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In Re Mark Allen Kempton On Habeas Corpus.


November 30, 2011


(Super. Ct. No. CM031125)

The opinion of the court was delivered by: Raye , P. J.

In re Kempton



California Rules of Court, rule 8.1115(a), prohibits courts and parties from citing or relying on opinions not certified for publication or ordered published, except as specified by rule 8.1115(b). This opinion has not been certified for publication or ordered published for purposes of rule 8.1115.

On December 9, 2009, petitioner Mark Allen Kempton was sentenced to state prison for two years for possession of a controlled substance, plus one year for having served a prison term. At the time of petitioner's sentencing, Penal Code section 4019 provided that conduct credits could be earned at the rate of two days for every four days served. (§ 4019, former subds. (b), (c).)*fn1 Petitioner received credits of 163 days for actual time served and 80 days for conduct, a total of 243 days' credit for presentence custody. Petitioner did not appeal, and his judgment became final on February 8, 2010.

Effective January 25, 2010, the Legislature enacted Senate Bill No. 3X 18, which amended section 4019 (the January 25 amendment) to provide essentially two days of conduct credit for every two days actually served in presentence custody to a class of prisoners (eligible prisoners) deemed safe for early release from prison.*fn2 This class consisted of prisoners who were neither required to register as sex offenders nor committed for serious felonies, or who had no prior convictions for serious or violent felonies.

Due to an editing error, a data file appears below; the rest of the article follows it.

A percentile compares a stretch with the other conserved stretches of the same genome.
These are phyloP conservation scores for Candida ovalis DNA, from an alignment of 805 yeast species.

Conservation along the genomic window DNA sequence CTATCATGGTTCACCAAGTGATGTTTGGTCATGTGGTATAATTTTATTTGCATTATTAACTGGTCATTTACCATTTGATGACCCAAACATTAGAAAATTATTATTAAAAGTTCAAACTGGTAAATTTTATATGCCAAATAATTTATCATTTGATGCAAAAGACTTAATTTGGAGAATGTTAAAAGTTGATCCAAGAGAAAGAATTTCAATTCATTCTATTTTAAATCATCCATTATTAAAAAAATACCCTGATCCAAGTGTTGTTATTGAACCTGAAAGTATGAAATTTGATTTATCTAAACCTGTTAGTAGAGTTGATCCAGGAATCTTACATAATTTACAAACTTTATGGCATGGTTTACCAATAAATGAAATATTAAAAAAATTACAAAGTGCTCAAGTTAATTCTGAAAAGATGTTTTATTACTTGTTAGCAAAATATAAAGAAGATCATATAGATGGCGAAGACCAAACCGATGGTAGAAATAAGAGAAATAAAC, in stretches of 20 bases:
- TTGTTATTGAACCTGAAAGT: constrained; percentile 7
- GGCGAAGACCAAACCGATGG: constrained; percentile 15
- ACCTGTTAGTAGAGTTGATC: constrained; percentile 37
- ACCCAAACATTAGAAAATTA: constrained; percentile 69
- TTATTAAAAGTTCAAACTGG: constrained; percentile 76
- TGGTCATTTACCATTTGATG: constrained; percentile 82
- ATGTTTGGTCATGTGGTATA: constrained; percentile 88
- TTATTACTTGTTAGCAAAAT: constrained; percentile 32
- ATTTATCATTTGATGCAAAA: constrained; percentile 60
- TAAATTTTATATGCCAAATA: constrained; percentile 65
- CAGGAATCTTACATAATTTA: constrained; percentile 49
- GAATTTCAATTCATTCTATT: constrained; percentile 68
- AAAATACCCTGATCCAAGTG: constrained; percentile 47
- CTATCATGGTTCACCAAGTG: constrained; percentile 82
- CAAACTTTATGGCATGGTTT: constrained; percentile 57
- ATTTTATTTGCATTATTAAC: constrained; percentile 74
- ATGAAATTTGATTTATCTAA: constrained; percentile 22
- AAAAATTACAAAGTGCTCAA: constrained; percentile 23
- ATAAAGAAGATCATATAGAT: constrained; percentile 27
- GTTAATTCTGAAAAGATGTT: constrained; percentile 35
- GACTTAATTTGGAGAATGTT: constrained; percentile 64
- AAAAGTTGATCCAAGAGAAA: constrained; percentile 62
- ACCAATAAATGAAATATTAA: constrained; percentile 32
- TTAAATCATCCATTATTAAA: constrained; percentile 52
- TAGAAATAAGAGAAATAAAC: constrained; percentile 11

On October 21, 2010, petitioner filed a petition for writ of habeas corpus in the Butte County Superior Court seeking retroactive application of the January 25 amendment under the principle of equal protection. On October 27 the court denied the petition because the issue could have been raised on appeal and petitioner failed to establish an excuse for not so raising it.

On November 29, 2010, petitioner filed a habeas petition in this court renewing his equal protection argument. Petitioner also alleged, under penalty of perjury, that he "is not required to register as a sex offender" and that "[t]his case does not involve any prior convictions for serious or violent felony offenses." On March 2, 2011, we issued an order to show cause.

The People filed their return, in which they not only challenged petitioner's equal protection claim, but also asserted, in argument III, that petitioner is ineligible for the January 25 amendment credits because he has been convicted of two prior serious felonies.

In petitioner's traverse, although petitioner's counsel has "re-allege[d] all allegations" of the petition filed by petitioner in this court, which include his denial of having been convicted of two serious prior felony convictions, his sole argument on the point is that the convictions may not be used because they were not pleaded and proven.


The issue of whether petitioner incurred one or more prior serious felony convictions has been joined by the return, which asserts that he was convicted of a prior serious felony, and the traverse, which claims he has no such conviction. In habeas corpus proceedings, "[o]nce the issues have been joined in this way, the court must determine whether an evidentiary hearing is needed. If the written return admits allegations in the petition that, if true, justify the relief sought, the court may grant relief without an evidentiary hearing. [Citations.] Conversely, consideration of the written return and matters of record may persuade the court that the contentions advanced in the petition lack merit, in which event the court may deny the petition without an evidentiary hearing. [Citations.] Finally, if the return and traverse reveal that petitioner's entitlement to relief hinges on the resolution of factual disputes, then the court should order an evidentiary hearing." (People v. Romero (1994) 8 Cal.4th 728, 739-740, italics added.)